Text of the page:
Frank B. Denman
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Nanny v. Day Care
Maddie was five a month ago. Laura just had her third birthday. When Jean and I were still several months away from Maddie's estimated delivery date, we still didn't have our child care plans in place. We had assumed we would want a nanny, and had begun some interviewing. Jean had nonetheless checked out some daycare operations, but the good ones seemed to have impossibly long waiting lists. One, Mother’s Place, wouldn’t even allow her to visit unless we were near the top of the waitlist—and calling six months ahead didn’t begin to get us there.
My idea about a nanny was that our child would have a long-term relationship with some fine person who would in effect become an additional member of the family; in contrast, I assumed that a daycare would be a grimy little cottage industry of minimum-wage, minimum-skill people with a very high turnover. The nanny interviewing, however, was not encouraging. The few incandescently good candidates were about twice as expensive as high-end daycare, and without exception they viewed child care as a way station—something to do for a year or two while preparing for the next stage in their professional lives. The bad ones couldn’t even find our house. We weren't then as panicked as we should have been, because Jean planned to take four months off from work after Maddie's birth, and we had not the slightest idea of just how little sleep we were going to get.
Maddie surprised us by arriving two weeks early while we were spending a weekend in Canada. She got dual citizenship, and we got an immediate introduction to the admirable Canadian health care system. We couldn't have gotten better care at home in Seattle, and we got it even though we walked in unannounced off the street. I'm not advising my Canadian friends to try this in the US.
By the time Maddie was three months old, we still hadn't found a nanny we liked. Then we got a call from Mother's Place. They had an unexpected opening. It could be Maddie's, if we acted immediately. Given our state of sleep deprivation, this had some interesting possibilities. I assumed it would do no more than take the pressure off us, and give us a little more sleep, while we continued to search for a nanny.
Wrong again. As we watched the interaction between Maddie, her caregivers, and the other children, our feelings about the relative merits of nanny v. daycare rotated 180 degrees. We quit looking for a nanny.
The school for beginner parents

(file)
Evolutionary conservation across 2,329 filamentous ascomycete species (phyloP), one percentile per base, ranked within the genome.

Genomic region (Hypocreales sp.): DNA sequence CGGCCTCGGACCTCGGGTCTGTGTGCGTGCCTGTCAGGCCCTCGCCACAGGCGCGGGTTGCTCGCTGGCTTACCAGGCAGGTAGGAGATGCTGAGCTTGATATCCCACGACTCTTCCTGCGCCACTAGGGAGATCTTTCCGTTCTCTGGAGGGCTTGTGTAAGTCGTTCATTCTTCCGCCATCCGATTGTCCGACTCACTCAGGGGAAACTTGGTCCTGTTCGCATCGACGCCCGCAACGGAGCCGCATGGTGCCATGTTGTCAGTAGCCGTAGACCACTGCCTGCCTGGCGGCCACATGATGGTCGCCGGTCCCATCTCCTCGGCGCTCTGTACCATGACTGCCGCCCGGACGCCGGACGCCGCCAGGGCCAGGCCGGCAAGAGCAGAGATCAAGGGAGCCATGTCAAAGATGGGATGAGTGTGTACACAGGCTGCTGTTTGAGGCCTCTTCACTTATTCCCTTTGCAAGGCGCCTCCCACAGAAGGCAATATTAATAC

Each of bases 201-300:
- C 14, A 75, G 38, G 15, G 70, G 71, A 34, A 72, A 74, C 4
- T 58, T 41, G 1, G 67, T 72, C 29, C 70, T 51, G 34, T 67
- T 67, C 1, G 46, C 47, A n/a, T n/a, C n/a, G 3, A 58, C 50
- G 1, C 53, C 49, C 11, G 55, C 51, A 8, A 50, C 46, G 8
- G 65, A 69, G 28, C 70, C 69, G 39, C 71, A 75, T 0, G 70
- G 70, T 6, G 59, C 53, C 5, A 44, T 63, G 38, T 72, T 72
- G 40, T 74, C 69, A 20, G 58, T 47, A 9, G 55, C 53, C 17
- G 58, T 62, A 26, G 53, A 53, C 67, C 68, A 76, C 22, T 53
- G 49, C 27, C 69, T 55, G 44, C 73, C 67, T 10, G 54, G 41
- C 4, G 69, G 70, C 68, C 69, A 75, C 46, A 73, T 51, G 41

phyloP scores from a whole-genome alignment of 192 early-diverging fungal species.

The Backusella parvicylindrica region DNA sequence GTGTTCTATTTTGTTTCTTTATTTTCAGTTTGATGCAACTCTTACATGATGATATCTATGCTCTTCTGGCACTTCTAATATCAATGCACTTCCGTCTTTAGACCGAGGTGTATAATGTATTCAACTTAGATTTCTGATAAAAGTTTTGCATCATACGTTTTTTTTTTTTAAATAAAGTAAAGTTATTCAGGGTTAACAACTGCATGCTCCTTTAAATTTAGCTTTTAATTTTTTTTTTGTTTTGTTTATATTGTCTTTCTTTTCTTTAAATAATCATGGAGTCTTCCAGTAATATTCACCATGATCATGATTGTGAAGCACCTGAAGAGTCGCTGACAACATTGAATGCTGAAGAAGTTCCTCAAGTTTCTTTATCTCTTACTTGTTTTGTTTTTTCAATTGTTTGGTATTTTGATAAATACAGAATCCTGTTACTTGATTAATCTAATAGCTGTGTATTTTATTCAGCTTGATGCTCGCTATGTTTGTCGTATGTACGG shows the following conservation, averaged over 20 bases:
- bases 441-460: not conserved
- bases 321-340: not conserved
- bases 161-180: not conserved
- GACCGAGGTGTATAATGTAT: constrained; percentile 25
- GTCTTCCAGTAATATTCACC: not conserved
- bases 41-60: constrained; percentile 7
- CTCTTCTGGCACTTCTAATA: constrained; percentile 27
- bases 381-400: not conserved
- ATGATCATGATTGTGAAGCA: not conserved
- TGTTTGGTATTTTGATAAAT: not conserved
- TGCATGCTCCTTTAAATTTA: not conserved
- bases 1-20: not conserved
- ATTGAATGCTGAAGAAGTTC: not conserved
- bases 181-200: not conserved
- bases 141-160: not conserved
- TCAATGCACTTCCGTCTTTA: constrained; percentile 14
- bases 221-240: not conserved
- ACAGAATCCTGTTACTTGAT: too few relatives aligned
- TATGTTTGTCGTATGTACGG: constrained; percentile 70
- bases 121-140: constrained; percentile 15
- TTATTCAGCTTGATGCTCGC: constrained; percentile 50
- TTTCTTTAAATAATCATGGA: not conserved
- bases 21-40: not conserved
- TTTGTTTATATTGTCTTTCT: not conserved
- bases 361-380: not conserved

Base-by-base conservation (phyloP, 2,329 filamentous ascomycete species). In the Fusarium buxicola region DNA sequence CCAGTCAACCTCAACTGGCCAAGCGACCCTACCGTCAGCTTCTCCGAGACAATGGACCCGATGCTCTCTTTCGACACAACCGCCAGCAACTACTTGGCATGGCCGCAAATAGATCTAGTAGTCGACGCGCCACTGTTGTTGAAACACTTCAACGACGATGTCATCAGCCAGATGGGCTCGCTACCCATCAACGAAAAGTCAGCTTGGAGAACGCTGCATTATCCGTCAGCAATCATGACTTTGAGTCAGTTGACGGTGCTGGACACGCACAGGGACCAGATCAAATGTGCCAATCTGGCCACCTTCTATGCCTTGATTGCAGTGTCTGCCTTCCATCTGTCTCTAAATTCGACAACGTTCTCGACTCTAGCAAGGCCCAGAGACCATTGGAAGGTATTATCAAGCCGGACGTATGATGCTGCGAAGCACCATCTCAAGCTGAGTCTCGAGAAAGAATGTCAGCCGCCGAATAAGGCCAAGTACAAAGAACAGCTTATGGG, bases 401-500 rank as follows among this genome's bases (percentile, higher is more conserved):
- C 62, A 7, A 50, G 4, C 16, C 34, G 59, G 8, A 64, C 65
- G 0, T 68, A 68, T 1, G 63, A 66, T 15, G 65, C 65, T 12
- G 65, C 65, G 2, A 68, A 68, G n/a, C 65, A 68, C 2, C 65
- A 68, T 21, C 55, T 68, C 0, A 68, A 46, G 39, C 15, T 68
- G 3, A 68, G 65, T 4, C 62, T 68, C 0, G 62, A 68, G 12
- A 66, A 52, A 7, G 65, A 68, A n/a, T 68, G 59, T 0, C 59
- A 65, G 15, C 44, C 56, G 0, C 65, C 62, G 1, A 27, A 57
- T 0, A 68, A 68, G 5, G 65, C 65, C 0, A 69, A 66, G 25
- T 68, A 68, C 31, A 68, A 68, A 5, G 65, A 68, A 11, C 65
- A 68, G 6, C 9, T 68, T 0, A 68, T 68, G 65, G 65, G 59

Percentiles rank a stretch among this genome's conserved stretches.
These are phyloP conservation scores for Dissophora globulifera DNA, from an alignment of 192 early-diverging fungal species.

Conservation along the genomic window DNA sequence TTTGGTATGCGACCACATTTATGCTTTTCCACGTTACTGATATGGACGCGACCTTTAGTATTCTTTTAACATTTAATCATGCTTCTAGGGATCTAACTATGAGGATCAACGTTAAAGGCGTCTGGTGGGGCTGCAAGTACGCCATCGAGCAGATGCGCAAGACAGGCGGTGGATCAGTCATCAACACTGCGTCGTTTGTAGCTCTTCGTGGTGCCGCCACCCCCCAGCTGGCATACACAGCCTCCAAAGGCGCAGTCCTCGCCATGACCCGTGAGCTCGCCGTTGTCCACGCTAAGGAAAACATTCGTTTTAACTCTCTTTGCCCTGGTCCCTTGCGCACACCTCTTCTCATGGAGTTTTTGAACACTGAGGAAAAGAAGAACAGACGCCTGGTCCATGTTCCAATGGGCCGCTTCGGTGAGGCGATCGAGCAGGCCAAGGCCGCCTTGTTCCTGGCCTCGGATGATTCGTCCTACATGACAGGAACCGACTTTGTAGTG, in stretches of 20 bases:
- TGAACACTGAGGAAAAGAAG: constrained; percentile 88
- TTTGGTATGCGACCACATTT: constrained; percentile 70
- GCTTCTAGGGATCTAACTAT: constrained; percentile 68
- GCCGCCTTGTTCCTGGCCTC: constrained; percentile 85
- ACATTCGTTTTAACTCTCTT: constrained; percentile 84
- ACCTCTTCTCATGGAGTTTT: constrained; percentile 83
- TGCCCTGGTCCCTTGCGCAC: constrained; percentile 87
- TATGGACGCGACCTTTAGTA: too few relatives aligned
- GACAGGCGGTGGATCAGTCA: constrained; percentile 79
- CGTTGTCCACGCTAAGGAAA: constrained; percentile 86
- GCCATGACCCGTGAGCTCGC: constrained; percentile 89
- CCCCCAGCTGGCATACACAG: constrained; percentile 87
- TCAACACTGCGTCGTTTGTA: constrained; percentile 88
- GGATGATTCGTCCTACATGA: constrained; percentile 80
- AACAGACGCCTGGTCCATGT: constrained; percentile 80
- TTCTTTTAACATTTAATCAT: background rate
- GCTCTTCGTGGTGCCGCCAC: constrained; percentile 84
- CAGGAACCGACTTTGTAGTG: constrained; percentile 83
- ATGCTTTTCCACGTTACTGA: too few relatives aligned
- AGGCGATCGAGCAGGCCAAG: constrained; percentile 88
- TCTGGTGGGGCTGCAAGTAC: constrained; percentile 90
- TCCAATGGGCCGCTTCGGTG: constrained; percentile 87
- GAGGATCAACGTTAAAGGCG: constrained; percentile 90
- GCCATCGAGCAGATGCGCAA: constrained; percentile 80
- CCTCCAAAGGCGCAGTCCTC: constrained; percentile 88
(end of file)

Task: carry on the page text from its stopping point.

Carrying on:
The daycare was just a few blocks from Jean's office, so she did most of the deliveries and pickups. I remember the first time I went to pick up Maddie. As I went through the gate, I was full of apprehension. I felt like I was invading a very gender-specific territory where a set of automatic assumptions would work against me. How was I going to prove I wasn't some wandering kidnapper/child-molester?
Because it was almost closing time, the few remaining children were gathered in a single classroom with the two remaining teachers, one of whom greeted me with "Hi, Dad," and asked for some picture ID. As I did the wallet fumble, she assured me that, as far as she personally was concerned, Maddie's response to my entrance had already established my identity, but that they always asked for ID the first time a new parent made a pickup.
The next time I came for Maddie, it was earlier, and she was still in the baby area, so busy interacting with teachers and other babies that she didn't notice my arrival. I'd never seen her in this kind of situation, so I retreated into the wallpaper and just watched for awhile.
I've tried to make this a habit, because I learn something every time I hang out at daycare.
Bananas: Maddie had been eating solid foods for several months. We meticulously cut up everything, including bananas, into tiny bite size pieces. Then Jean dropped by daycare one day at noon and found Maddie sitting at a table happily peeling and eating a whole banana. She'd been doing that all the while.
Table clean-up: I wandered into the daycare just as a meal was ending, and was astonished to see one-year old Maddie and her cohorts clearing the table and carrying their debris to the trash. They had all been seated in little chairs around the table. At home, we had Maddie in a highchair, and she was tossing so much food overboard that we had a plastic tarp on the floor.
Use your words: In the interests of efficiency, Jean and I got very good at reading the girls' body language; if we could anticipate their wants, we could all go to bed earlier. But at school, I saw the teachers resisting body language. "Use your words," was a constant refrain.
Pre-field-trip drill: Jean arrived at the daycare as the teachers were preparing Maddie's class for a field trip by asking questions. "OK, kids, what's the name of our school? What are we going to do when we cross a street?" It wouldn't have occurred to me teach this, and it certainly wouldn't have occurred to me that asking questions would be a more powerful teaching method than giving answers.
Putting things away: Every activity at daycare ends with the kids putting things back where they belong. I thought this was pretty astonishing, given our inability to get the girls to put anything away. I expressed my amazement to Kate, one of the three teachers for the four and five-year olds. She was a grade school teacher before teaching at Mother's Place. She's in her 30s and has a child of her own at the daycare. "We reward them with cookies," she said, "and we watch like hawks to spot the kids who are only pretending to pickup and the kids who disappear into the bathroom for the duration. No cookies for the pretenders and disappearers. That always comes as a big shock. 'Hey, how come I'm not getting a cookie?'"